Traps Sore After Deadlifts? 12 Things To Consider

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Why do I feel my traps after doing deadlifts?

Traps Sore After Deadlifts? 12 Things To Consider

Have you ever wondered why your traps seem to hurt the most after a deadlift session? Chances are if you’ve been working out regularly and doing deadlifts as part of your routine, then your traps have probably taken a beating.

From deltoids to lats, every muscle in your body is used during a deadlift – but it’s usually the trapezius that gets hit the hardest. So why do our traps take such a pounding when we do deadlifts?

In this blog post, we’ll explore what role our traps play during deadlifts and how to make sure that they don’t get overworked. We’ll also touch on some useful tips for keeping them strong and healthy so you can maximize each workout without worrying about pain or injury.

Why Are My Traps Sore After Deadlifts?

Your trapezius is engaged when doing deadlifts, as they help to stabilise your spine and keep it in the correct position. As you lift a heavy weight off the ground, your traps are responsible for helping maintain control of the weight. This means that they must be strong enough to support the load and keep your form in check. You may feel your traps after doing deadlifts for various reasons, such as using the wrong type of grip on the barbell. A wide grip can put undue strain on your upper back and traps. Make sure to use a comfortable grip that feels natural for you. Gripping too tight when performing the lift. This can lead to tension in your trapezius muscles which will cause pain and discomfort afterwards. Your form may also be incorrect, which can lead to an overload of pressure on your traps. Make sure you are bracing yourself correctly and using proper technique when performing deadlifts for the best results with less strain on your muscles. If you’re new to exercise or focusing on more advanced lifts, you may benefit from working with a personal trainer who can help you perfect your form and prevent injury. Additionally, if you have a trapped nerve or lack control when doing deadlifts (jerking the bar), it can lead to pain in your traps post-workout. Lastly, if you’re shrugging your shoulders during the lift or lifting with your back rather than your legs, you may be putting too much weight on your traps which can cause pain after exercise.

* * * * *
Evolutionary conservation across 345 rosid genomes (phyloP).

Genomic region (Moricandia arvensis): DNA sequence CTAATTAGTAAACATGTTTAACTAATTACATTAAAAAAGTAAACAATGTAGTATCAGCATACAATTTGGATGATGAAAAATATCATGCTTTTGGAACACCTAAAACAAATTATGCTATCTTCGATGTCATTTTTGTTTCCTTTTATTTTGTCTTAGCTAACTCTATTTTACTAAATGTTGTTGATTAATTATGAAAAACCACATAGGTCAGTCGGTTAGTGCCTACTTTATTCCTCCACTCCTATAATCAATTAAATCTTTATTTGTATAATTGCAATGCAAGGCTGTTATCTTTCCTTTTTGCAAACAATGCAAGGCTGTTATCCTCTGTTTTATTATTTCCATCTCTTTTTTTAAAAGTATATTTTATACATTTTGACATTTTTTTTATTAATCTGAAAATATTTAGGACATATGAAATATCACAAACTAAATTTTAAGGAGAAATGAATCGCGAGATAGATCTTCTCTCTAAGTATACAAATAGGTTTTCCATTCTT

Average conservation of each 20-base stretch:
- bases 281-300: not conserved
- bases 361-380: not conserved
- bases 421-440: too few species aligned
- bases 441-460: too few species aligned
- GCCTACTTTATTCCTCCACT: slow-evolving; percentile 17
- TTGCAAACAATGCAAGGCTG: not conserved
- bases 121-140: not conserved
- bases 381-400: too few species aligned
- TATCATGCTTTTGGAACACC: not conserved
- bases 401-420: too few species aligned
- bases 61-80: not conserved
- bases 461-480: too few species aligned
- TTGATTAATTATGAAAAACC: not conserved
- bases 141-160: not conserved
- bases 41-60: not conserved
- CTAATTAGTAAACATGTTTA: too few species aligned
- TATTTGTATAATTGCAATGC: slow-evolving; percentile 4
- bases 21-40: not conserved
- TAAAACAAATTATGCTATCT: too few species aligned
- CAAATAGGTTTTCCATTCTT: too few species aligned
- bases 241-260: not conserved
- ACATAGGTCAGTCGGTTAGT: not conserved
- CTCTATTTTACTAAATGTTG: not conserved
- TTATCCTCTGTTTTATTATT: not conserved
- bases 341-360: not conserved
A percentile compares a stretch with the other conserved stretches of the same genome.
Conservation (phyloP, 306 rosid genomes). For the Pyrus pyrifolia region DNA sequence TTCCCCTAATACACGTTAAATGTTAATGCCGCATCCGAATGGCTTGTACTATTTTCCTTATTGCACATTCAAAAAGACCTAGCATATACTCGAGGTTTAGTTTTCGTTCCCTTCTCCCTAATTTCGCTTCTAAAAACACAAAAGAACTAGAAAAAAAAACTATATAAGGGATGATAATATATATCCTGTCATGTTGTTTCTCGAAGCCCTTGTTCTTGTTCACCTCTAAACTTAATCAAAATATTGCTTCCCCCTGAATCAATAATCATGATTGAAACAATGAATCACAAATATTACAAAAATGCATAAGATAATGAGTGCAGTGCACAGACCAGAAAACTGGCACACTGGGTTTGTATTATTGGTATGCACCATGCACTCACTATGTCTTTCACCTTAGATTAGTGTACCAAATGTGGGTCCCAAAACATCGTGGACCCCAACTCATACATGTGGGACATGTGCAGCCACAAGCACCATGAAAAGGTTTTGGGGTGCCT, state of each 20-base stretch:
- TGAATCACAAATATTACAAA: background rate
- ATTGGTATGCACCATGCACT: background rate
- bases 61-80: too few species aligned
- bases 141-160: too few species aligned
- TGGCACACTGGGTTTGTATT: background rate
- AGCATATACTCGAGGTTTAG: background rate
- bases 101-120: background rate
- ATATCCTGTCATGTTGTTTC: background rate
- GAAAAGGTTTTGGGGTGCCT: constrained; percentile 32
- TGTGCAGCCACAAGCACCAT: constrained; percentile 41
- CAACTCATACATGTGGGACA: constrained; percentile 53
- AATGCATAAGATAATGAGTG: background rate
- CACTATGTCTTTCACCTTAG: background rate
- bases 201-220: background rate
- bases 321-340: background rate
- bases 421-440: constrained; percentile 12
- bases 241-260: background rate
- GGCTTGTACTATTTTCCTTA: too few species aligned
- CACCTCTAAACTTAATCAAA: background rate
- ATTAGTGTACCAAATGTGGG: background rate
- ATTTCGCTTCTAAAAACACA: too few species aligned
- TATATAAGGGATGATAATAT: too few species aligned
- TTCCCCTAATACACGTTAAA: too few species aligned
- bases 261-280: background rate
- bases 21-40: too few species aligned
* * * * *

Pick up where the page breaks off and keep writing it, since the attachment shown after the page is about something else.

Let’s now look at the reasons why you might be feeling your traps after doing deadlifts and what you can do to reduce this…